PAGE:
In his speech Lord Lothian set out the criteria what against which he believes proposals for reform of the House of Lords should be judged.
Reform should never challenge the ‘democratically mandated authority’ of the Commons and should enhance the ability of the House of Lords to hold Government to account, its ‘inherent and indisputable’ value, he said. ‘Any reform that weakens that role does our democratic system no favours. Equally, any reform that seeks to create of this House a political echo of the other place, with a loyal and in-built government majority, not only dilutes the ability of this House to deliver accountability but reduces, if not eliminates, its ability to ask the Executive of the day to think again.’ Lord Lothian also said it was vital also that reform did nothing to ‘reduce the breadth and depth of experience and expertise’ that epitomise the Lords.
The greatest strength of the House of Lords is ‘the indefinable spirit of independence’ he said: ‘Government reactions have usually been of irritation, but they are often followed by a realisation that something outside what the late Lord Hailsham of Marylebone called “the elected dictatorship” has spoken in the best interests of the nation.’
In closing Lord Lothian said he believed stewardship was the greatest obligation of public service: ‘to leave to those who come after us that which we received from those who went before us in as good a state, if not better, than we received it.’ A concept that encompasses the ‘improvements they will bring for those who come after us’ and applies in ‘what we do to our constitution.’
Lord Hennessy of Nympsfield
Lord Hennessy of Nympsfield spoke of his long fascination for the ‘wiring and the moving parts’ of the British constitution – of which he is now a ‘small particle of the very big and significant part’ as a Member of the House of Lords – that began when he read Walter Bagehot’s ‘The English Constitution,’ written in 1867.
Quoting Bagehot, Lord Hennessey said the crucial test to apply to any proposed new configuration of the House of Lords is ‘could the Members of a reformed Chamber still be seen as respected revisers?’ as Bagehot prescribed.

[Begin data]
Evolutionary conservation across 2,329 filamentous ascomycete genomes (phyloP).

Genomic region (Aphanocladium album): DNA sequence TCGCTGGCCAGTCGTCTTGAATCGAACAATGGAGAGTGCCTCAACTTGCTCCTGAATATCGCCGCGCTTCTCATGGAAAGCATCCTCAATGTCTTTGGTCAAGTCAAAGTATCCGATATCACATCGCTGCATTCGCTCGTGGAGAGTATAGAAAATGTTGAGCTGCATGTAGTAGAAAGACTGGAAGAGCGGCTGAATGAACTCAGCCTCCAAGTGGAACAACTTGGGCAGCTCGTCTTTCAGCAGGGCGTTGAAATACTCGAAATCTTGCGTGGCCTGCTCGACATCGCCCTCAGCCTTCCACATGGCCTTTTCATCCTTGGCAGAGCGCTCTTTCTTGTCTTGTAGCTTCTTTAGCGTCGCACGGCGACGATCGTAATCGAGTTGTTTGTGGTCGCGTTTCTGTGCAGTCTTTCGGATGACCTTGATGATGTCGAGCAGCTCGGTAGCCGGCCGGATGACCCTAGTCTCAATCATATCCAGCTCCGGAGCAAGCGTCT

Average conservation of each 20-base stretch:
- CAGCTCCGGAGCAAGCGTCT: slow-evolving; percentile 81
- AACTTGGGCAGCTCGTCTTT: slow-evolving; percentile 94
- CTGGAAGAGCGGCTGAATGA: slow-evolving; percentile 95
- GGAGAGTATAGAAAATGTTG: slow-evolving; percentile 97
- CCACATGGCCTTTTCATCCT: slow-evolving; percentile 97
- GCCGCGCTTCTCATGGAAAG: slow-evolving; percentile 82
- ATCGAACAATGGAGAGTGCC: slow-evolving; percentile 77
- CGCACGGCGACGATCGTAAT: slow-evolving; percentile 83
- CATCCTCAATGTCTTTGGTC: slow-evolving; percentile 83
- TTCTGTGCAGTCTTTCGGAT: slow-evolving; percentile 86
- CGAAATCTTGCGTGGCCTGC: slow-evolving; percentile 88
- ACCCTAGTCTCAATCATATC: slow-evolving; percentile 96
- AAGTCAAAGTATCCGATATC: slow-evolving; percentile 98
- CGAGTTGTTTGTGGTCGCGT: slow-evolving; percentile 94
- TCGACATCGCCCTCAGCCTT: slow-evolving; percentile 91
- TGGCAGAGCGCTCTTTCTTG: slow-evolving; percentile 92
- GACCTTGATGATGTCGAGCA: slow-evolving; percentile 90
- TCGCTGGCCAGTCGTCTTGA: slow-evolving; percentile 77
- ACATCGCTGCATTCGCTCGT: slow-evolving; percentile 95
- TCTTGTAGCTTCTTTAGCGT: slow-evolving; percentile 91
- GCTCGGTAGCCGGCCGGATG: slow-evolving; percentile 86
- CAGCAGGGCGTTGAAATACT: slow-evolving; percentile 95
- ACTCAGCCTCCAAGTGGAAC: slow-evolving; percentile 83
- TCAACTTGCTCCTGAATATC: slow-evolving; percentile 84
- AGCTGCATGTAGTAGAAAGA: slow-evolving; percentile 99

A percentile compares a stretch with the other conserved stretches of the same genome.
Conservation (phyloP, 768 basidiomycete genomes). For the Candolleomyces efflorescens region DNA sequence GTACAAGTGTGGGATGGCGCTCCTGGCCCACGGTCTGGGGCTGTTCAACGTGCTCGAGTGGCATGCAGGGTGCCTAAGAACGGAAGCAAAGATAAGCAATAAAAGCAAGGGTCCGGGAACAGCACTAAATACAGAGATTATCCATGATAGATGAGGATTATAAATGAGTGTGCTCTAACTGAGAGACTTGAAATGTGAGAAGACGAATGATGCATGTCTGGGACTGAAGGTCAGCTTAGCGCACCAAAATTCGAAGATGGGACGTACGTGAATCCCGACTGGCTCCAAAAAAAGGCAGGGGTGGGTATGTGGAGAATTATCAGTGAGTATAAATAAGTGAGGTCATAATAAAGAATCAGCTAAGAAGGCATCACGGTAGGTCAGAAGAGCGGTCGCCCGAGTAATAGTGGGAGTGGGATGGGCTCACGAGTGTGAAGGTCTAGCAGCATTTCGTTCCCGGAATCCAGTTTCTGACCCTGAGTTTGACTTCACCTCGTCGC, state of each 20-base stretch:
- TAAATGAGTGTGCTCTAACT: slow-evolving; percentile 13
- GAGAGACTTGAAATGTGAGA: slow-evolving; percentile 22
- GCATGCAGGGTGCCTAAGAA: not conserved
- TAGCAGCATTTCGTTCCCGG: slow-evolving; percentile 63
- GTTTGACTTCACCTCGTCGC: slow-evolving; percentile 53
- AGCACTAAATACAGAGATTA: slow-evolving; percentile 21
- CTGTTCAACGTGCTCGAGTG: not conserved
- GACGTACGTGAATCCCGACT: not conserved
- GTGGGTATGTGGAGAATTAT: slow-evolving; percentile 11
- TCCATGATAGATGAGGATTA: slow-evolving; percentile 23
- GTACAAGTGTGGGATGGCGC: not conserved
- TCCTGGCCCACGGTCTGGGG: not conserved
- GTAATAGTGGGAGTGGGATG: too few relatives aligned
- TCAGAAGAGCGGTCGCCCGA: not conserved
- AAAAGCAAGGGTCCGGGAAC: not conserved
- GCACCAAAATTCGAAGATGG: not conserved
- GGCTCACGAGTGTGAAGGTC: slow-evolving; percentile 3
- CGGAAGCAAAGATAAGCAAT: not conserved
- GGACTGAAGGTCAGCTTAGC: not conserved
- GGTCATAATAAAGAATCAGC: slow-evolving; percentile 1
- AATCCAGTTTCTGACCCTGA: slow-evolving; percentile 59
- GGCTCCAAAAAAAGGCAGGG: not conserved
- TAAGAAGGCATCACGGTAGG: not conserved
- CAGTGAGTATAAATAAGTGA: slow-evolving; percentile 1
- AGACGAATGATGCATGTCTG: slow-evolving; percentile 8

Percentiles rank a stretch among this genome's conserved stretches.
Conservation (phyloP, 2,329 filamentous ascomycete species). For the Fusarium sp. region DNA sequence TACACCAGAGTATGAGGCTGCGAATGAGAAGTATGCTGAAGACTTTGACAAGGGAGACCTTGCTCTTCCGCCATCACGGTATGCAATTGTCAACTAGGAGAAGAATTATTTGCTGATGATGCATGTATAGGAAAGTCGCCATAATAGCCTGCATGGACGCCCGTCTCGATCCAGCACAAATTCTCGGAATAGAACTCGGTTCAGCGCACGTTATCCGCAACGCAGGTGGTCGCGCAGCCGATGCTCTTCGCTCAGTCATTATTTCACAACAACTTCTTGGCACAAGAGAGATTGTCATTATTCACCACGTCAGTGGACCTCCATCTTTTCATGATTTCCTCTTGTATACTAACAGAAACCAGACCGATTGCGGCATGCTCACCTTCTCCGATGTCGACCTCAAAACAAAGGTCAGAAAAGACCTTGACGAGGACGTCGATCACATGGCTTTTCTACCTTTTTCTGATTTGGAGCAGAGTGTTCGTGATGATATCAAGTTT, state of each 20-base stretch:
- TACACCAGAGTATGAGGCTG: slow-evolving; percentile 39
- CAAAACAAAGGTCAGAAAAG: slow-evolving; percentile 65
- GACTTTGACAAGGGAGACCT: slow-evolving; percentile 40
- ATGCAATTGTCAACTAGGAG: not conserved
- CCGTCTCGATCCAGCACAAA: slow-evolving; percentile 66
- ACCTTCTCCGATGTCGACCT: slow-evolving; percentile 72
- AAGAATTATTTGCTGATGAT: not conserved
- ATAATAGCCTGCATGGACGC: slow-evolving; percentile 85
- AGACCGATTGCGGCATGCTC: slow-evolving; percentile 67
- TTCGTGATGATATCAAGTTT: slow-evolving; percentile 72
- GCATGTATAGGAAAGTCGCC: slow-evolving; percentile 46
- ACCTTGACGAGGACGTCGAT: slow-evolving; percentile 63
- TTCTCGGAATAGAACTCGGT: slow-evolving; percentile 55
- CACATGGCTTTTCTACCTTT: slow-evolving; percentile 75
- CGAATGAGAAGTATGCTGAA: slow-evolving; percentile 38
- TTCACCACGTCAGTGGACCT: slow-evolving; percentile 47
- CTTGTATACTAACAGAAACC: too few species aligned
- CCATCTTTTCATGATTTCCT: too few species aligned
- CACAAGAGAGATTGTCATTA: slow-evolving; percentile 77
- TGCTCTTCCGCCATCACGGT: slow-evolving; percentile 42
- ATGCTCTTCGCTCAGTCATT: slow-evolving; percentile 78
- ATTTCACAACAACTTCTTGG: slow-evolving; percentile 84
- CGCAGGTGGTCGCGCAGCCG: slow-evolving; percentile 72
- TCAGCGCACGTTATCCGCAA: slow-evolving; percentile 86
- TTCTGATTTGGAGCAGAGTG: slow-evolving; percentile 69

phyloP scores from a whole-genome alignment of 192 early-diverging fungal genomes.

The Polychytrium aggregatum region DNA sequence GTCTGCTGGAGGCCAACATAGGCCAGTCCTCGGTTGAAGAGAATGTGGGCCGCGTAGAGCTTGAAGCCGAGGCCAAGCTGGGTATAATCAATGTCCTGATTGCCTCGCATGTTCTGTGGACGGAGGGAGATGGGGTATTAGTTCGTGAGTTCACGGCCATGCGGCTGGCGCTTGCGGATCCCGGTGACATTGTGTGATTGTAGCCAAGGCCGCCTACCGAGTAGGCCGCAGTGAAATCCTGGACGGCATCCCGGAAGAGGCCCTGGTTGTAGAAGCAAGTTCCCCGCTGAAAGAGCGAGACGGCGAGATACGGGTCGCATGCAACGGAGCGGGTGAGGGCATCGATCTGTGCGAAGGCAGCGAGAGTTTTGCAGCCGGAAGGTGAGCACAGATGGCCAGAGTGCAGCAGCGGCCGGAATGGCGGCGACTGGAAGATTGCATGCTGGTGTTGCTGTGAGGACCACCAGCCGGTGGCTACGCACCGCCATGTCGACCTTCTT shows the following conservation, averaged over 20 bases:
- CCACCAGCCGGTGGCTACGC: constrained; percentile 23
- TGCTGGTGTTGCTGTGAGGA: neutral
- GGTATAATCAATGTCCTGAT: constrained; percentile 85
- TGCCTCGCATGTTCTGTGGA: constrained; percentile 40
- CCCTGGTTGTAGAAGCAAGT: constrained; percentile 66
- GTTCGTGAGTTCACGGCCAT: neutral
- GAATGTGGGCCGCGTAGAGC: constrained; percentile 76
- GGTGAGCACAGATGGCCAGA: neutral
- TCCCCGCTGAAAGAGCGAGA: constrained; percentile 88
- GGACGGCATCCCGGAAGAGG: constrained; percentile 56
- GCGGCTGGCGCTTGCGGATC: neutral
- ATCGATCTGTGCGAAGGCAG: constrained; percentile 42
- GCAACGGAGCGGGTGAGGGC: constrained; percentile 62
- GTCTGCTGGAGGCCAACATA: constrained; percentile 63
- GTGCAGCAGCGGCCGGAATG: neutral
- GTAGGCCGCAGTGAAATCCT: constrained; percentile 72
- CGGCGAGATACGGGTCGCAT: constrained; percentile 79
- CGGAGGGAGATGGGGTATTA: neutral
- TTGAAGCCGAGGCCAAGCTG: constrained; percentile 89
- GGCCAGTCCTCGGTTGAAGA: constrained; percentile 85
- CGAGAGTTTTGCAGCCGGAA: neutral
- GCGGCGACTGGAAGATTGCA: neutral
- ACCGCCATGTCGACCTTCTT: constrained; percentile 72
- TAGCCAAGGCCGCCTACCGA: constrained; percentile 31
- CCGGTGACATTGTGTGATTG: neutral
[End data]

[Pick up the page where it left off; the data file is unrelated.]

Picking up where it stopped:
Once in favour of an elected Chamber Lord Hennessy said there were two reasons for his change of mind. There is ‘high and continuing utility’ in having politically sensitive people in the legislative process who are not party-politically partisan, he said. If widening the ‘confluence of backgrounds, knowledge and experience’ when recruiting is a shared goal, appointment rather than election remained the ‘best and primary instrument’ for achieving it.
It was difficult to imagine that elections would ‘sustain the flow of experience and knowledge’ the appointments system provides, ‘especially regarding those with a background in science and technology, business and industry,’ he continued. ‘To rise in the other place, you need first to make your way there in your 30s or early 40s. With the best will in the world, that is usually too soon and too young to have acquired fully professional depth in the laboratory or the boardroom.’
The Lords Reform Bill is a ‘rational, valuable and relatively readily implementable alternative’ if consensus is not reached on the Government’s forthcoming proposals for reform.
Constitutional statutes are, in effect, the Companies Acts of the British way of government, Lord Hennessy said in closing: ‘They are often what Bagehot called the “latent part of legislation”, laden with unanticipated implications for other parts of the British constitution and dripping with the possibility of unintended consequences. Their scrutiny calls for the most special care.’
The House of Lords Reform Bill – a private member’s Bill, introduced by Lord Steel of Aikwood – sets out proposals for reform the membership of the House of Lords. All recommendations for life peerages would be made by a Statutory Appointments Commission. Existing hereditary peers would no longer be replaced when they die. Members could apply to take permanent leave of absence, which would be the equivalent of retiring from the House of Lords. Members who failed to attend the House of Lords would be viewed as having taken permanent leave of absence. Members sentenced to more than a year in prison would no longer be members of the House of Lords.
Second reading is the first opportunity for Members of the Lords to debate the main principles and purpose of the Bill and to flag up concerns and areas where they think changes (amendments) are needed. Second reading usually takes place no less than two weekends after the first reading of a Bill.
The term ‘maiden speech’ refers to the first time a new Member gives a speech in the House of the Lords. A maiden speech usually takes place during a general debate and is uncontroversial.
Image: Lord Hennessy of Nympsfield. © Queen Mary College, University of London